When Jobert Ilarde Pahilga, counsel for a farmers’ group AMBALA, was poised to file before the Supreme Court a motion to nullify the signed agreement, the land row would now seem to find no resolution. It may be an intricately shrewd, albeit pointless, point of a lawyer screwed up for filing a case vis-à-vis such an agreement into which farmers should not have entered in the first place. Running counter to the very spirit for which RA 6657 was enacted into law, the deal is null and void ab initio and is inarguably a scrap. While it is nothing but a scrap, both parties have since been edging each other out, now apparently engaging themselves in a tug of war (i.e., a legal battle), wherein the first party (i.e., HLI owners) is not willing to abide by the rules (i.e., RA 6657), making the second party (i.e., the farmers) at the losing end.

The rationale of RA 6657 can be stated in a few words: “Give to Caesars what is due to Caesars.” Which makes it very easy for HLI owners to understand. But in a game like this, which is not supposed to be played anymore, as there is something fishy in its entirety from the very beginning, the farmless farmers may only have the last resort – face HLI owners in court up front and face the music by hook or by crook. After all, they had shared their part in making the situation worse after they began to show their deceivability and vulnerability to HLI owners when they signed a deal not in accord with their rights. In fact, they are by now supposed to be the rightful owners of the land they have tilled for years. For now, the farmers’ lawyer Pahilga should file a restraining order, aside from filing the nullification case, to stop HLI owners from implementing the pact signed by them and Noel Mallari, former AMBALA vice president, who allegedly has no right to represent AMBALA after he left the group.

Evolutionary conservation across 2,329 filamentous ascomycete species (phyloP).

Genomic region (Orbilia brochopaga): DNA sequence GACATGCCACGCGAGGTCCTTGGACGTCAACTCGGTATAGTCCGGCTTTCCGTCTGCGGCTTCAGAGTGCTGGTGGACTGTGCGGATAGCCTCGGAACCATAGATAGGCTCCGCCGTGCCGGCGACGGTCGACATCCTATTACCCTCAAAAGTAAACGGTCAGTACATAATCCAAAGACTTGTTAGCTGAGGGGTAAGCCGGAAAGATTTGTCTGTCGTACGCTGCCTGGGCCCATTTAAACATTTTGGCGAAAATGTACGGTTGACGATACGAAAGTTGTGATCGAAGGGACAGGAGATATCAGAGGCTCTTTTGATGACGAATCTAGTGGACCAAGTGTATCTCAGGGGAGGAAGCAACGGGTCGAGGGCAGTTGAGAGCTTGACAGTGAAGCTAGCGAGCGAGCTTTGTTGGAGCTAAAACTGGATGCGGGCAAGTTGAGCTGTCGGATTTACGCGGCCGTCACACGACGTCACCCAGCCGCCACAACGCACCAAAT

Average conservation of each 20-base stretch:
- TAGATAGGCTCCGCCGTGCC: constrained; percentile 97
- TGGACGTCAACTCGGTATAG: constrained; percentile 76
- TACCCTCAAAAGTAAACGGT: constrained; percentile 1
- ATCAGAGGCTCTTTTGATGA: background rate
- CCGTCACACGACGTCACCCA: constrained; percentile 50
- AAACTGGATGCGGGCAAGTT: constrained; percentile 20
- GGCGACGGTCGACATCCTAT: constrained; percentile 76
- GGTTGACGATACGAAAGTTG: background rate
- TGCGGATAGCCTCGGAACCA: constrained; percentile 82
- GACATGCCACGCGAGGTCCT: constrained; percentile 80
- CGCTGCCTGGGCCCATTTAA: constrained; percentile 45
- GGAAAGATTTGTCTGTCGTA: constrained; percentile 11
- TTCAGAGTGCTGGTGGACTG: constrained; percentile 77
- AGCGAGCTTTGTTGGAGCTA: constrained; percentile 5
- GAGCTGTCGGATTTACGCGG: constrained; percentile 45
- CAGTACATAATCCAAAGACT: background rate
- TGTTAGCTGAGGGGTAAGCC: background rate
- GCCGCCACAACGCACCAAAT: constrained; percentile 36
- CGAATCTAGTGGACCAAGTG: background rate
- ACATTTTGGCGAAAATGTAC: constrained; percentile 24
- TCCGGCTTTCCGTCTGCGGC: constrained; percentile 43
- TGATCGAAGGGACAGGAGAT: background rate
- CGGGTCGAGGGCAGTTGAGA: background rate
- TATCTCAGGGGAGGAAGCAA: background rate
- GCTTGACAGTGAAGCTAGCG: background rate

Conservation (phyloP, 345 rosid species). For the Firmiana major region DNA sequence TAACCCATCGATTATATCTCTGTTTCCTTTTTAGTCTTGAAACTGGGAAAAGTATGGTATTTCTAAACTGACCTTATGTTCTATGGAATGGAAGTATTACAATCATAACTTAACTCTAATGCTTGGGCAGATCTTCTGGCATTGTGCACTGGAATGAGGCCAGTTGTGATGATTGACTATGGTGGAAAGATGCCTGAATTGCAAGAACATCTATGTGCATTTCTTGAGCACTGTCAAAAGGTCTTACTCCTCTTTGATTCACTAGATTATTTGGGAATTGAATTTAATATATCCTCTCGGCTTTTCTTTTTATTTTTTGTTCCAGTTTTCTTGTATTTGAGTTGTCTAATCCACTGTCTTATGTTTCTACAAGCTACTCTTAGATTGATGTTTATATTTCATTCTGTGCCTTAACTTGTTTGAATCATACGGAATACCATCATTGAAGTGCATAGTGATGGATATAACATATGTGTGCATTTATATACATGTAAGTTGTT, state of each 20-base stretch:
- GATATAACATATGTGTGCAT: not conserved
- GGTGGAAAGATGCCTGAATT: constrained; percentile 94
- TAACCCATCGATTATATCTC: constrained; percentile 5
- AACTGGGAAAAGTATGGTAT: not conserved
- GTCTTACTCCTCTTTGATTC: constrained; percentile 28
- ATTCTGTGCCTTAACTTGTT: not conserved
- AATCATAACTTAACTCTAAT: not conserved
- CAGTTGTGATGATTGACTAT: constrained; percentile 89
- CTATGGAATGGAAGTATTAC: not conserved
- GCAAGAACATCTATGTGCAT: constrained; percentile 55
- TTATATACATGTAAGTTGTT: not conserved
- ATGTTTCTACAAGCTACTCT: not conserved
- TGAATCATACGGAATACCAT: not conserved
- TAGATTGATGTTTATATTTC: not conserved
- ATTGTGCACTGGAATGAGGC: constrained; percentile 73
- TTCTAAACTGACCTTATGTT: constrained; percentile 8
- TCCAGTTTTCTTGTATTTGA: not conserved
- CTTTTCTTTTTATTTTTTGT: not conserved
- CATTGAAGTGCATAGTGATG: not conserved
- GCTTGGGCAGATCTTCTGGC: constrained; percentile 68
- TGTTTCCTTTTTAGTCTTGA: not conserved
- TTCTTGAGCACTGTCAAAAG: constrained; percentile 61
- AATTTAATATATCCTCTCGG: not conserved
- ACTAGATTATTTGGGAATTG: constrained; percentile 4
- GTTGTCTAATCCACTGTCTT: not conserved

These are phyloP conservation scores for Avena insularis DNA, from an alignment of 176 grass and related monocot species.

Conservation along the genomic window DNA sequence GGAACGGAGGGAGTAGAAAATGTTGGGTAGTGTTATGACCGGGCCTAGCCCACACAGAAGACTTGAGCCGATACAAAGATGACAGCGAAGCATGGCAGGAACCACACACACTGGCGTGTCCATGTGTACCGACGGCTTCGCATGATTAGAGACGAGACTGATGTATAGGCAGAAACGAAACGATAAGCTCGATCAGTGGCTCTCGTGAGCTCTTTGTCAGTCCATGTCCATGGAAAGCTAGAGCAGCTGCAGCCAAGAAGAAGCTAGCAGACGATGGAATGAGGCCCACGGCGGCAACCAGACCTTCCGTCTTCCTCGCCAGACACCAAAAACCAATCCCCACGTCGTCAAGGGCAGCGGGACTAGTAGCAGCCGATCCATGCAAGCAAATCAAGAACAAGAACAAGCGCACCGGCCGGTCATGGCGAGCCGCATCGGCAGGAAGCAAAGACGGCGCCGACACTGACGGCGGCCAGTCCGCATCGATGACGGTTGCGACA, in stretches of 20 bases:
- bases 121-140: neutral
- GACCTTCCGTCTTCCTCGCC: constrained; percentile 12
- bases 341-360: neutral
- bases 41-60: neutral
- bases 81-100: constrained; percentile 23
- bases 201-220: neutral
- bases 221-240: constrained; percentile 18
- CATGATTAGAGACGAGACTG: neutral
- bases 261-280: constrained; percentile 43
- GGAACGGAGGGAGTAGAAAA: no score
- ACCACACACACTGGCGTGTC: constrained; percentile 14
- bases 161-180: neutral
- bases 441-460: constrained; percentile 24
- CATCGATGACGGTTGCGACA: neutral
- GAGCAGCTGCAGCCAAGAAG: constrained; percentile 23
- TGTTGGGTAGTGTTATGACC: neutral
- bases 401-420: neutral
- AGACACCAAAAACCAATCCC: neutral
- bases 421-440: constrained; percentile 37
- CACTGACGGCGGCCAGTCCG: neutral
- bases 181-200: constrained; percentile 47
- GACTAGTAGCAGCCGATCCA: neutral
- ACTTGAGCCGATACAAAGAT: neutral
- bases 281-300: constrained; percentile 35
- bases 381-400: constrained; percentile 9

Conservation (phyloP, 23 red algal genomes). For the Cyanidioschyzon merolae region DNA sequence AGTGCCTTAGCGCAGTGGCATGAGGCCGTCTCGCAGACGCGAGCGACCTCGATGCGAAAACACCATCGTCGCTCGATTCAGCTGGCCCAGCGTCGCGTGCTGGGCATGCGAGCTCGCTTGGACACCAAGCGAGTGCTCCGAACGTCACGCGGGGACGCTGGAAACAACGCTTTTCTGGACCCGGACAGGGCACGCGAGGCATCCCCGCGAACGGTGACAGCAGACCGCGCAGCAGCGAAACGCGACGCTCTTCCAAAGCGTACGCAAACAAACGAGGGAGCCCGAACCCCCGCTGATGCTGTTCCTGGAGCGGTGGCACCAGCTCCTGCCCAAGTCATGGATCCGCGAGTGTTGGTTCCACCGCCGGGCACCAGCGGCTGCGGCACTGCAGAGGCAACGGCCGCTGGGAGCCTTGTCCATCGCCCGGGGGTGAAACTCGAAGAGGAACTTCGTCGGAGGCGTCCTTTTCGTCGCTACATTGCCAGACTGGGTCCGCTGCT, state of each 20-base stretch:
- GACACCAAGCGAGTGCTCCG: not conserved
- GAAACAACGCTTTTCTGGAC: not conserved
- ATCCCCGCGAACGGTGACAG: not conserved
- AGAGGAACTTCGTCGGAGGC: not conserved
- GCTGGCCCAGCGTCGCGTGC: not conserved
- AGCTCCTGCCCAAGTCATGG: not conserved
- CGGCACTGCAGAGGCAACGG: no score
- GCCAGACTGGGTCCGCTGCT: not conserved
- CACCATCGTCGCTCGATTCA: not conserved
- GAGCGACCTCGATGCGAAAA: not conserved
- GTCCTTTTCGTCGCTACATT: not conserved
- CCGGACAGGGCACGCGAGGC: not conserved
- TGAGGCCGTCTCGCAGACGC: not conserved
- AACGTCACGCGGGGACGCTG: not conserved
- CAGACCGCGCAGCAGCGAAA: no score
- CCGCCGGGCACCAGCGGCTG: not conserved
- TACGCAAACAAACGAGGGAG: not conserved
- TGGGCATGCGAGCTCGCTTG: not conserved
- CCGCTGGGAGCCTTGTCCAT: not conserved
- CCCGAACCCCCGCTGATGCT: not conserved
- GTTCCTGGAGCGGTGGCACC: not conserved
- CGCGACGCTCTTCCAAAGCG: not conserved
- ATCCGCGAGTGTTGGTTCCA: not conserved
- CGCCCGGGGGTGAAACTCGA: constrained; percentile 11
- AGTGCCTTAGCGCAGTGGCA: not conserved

To call a spade a spade here, this long-standing land row is like a game, wherein the players will not accept defeat. What is funny here is, one of the players (i.e., HLI owners) is the one who set the rules. Which is unfair on the other players (i.e., the farmers), who will, of course, be the sore losers, in the end.